Former technical journalist, Bianca Bosker, takes the reader on her wine-fueled journey as she progresses from a philistine (her term) to a Certified Master Sommelier in a matter of a year’s time. In joining the sommelier-in-training subculture, she found that she could train, organize and heighten her aroma and flavor senses to analyze and enjoy wine on a level only experienced by devoted cork dorks. She became living proof of the well-recognized idea that professional tasters are able to teach themselves to experience wine differently than novices. I could relate because I have traveled a similar path as well.

I found myself laughing out loud at several junctures, even as I was learning about wine surreptitiously. Did you know that grape tannins are experienced through a rough feeling on the tongue and roof of the mouth while oak barrel tannins dry out the spot between the lips and gums? Or that the three key attributes that pros consistently consider when rating a wine are its balance, complexity and finish? Did you know that there are more than sixty additives that can legally go into wine, and one of them, Mega Purple (a grape-juice concentrate), is in just about every wine priced under $20?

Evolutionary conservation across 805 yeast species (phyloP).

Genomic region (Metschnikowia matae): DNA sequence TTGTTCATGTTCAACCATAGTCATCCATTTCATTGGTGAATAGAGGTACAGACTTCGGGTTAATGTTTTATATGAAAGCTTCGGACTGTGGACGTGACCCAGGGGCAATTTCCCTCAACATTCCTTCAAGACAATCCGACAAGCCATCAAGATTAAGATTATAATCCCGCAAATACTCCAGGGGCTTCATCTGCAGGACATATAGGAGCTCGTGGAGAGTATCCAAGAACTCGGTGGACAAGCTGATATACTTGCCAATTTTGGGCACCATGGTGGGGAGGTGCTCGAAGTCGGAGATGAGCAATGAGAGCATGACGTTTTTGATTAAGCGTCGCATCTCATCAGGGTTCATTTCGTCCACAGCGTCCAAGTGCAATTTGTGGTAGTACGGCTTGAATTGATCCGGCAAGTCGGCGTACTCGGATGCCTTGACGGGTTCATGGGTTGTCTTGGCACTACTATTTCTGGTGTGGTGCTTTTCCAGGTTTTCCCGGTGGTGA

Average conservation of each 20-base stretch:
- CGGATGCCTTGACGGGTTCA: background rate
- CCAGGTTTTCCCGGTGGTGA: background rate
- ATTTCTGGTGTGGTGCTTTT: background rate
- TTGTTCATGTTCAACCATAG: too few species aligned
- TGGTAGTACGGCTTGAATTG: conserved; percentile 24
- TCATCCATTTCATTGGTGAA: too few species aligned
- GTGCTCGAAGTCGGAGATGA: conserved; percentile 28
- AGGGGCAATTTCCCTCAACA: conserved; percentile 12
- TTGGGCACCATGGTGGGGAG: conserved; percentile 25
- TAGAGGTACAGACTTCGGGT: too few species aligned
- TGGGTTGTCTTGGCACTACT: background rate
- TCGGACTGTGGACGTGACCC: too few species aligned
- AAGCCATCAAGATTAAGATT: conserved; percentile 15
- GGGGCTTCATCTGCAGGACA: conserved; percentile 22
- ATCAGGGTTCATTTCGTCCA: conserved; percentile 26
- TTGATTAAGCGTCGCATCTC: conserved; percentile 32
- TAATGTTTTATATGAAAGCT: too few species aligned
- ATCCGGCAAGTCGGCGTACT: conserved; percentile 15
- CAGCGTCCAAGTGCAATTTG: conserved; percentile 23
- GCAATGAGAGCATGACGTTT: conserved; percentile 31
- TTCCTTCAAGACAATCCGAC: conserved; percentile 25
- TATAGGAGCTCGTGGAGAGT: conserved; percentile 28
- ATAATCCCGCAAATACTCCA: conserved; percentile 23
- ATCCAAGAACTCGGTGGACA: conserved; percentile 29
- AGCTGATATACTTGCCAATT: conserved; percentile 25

Not surprisingly, my favorite quote in the book references Pinot Noir, specifically Burgundy. “Pinot from Burgundy is such a whore. It’s like the boyfriend who generally treats you like shit but shows up at the right time with flowers and chocolates. I’ve never watched someone open what was supposed to be an outstanding bottle of Burgundy without a look of mild terror on their face.”

This book should win a James Beard Award, or even a Nobel Prize if they gave out such a thing for wine writing. Trust me, it is that good. Published in paperback with 307 captivating pages and priced at $17 ($9.88 on Amazon), this book will give you considerably more pleasure than any $17 bottle of wine.

In a related matter, filmmakers Lani Chan and Bianca Holman detail the work it takes to become a Master Sommelier if you are a woman in the film “Somm State of Mind.” The film will be shown in the Sonoma Film Festival in April.